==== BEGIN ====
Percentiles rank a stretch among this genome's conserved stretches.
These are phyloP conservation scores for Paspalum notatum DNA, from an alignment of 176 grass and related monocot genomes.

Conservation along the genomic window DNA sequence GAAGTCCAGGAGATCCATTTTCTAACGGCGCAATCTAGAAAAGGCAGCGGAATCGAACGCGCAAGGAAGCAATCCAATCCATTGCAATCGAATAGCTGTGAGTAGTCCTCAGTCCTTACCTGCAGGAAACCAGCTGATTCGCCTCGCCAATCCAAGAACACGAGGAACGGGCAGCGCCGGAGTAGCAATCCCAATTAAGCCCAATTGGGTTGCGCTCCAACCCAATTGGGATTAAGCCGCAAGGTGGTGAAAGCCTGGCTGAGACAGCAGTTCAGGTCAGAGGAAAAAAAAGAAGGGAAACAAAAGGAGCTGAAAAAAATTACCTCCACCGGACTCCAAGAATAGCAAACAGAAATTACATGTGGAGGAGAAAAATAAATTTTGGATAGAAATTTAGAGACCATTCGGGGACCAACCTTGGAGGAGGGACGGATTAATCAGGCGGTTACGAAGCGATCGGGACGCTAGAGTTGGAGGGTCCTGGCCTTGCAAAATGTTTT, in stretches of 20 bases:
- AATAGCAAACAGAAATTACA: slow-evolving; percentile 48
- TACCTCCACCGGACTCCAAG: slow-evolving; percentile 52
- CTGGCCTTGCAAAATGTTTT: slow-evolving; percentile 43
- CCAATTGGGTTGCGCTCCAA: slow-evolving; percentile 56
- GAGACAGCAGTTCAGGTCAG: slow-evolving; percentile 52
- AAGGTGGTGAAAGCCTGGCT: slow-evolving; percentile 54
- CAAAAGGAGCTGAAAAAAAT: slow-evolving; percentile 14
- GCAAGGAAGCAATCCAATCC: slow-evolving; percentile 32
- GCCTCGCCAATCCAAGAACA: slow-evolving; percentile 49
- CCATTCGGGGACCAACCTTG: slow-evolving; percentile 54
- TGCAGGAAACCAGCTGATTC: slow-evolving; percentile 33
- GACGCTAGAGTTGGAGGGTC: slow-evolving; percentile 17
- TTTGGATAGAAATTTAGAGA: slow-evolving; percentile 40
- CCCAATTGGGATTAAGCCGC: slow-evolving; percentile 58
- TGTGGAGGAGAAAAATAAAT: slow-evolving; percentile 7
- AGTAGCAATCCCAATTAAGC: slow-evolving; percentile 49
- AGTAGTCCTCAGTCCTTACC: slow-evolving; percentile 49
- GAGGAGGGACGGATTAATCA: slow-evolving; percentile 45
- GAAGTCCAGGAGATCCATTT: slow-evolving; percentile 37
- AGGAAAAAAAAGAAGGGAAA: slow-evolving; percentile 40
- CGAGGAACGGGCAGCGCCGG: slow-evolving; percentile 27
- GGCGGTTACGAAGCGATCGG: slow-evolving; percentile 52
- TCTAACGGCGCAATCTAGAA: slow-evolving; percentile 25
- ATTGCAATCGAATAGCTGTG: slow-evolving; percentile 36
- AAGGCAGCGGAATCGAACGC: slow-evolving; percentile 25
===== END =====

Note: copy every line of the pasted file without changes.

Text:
Percentiles rank a stretch among this genome's conserved stretches.
These are phyloP conservation scores for Paspalum notatum DNA, from an alignment of 176 grass and related monocot genomes.

Conservation along the genomic window DNA sequence GAAGTCCAGGAGATCCATTTTCTAACGGCGCAATCTAGAAAAGGCAGCGGAATCGAACGCGCAAGGAAGCAATCCAATCCATTGCAATCGAATAGCTGTGAGTAGTCCTCAGTCCTTACCTGCAGGAAACCAGCTGATTCGCCTCGCCAATCCAAGAACACGAGGAACGGGCAGCGCCGGAGTAGCAATCCCAATTAAGCCCAATTGGGTTGCGCTCCAACCCAATTGGGATTAAGCCGCAAGGTGGTGAAAGCCTGGCTGAGACAGCAGTTCAGGTCAGAGGAAAAAAAAGAAGGGAAACAAAAGGAGCTGAAAAAAATTACCTCCACCGGACTCCAAGAATAGCAAACAGAAATTACATGTGGAGGAGAAAAATAAATTTTGGATAGAAATTTAGAGACCATTCGGGGACCAACCTTGGAGGAGGGACGGATTAATCAGGCGGTTACGAAGCGATCGGGACGCTAGAGTTGGAGGGTCCTGGCCTTGCAAAATGTTTT, in stretches of 20 bases:
- AATAGCAAACAGAAATTACA: slow-evolving; percentile 48
- TACCTCCACCGGACTCCAAG: slow-evolving; percentile 52
- CTGGCCTTGCAAAATGTTTT: slow-evolving; percentile 43
- CCAATTGGGTTGCGCTCCAA: slow-evolving; percentile 56
- GAGACAGCAGTTCAGGTCAG: slow-evolving; percentile 52
- AAGGTGGTGAAAGCCTGGCT: slow-evolving; percentile 54
- CAAAAGGAGCTGAAAAAAAT: slow-evolving; percentile 14
- GCAAGGAAGCAATCCAATCC: slow-evolving; percentile 32
- GCCTCGCCAATCCAAGAACA: slow-evolving; percentile 49
- CCATTCGGGGACCAACCTTG: slow-evolving; percentile 54
- TGCAGGAAACCAGCTGATTC: slow-evolving; percentile 33
- GACGCTAGAGTTGGAGGGTC: slow-evolving; percentile 17
- TTTGGATAGAAATTTAGAGA: slow-evolving; percentile 40
- CCCAATTGGGATTAAGCCGC: slow-evolving; percentile 58
- TGTGGAGGAGAAAAATAAAT: slow-evolving; percentile 7
- AGTAGCAATCCCAATTAAGC: slow-evolving; percentile 49
- AGTAGTCCTCAGTCCTTACC: slow-evolving; percentile 49
- GAGGAGGGACGGATTAATCA: slow-evolving; percentile 45
- GAAGTCCAGGAGATCCATTT: slow-evolving; percentile 37
- AGGAAAAAAAAGAAGGGAAA: slow-evolving; percentile 40
- CGAGGAACGGGCAGCGCCGG: slow-evolving; percentile 27
- GGCGGTTACGAAGCGATCGG: slow-evolving; percentile 52
- TCTAACGGCGCAATCTAGAA: slow-evolving; percentile 25
- ATTGCAATCGAATAGCTGTG: slow-evolving; percentile 36
- AAGGCAGCGGAATCGAACGC: slow-evolving; percentile 25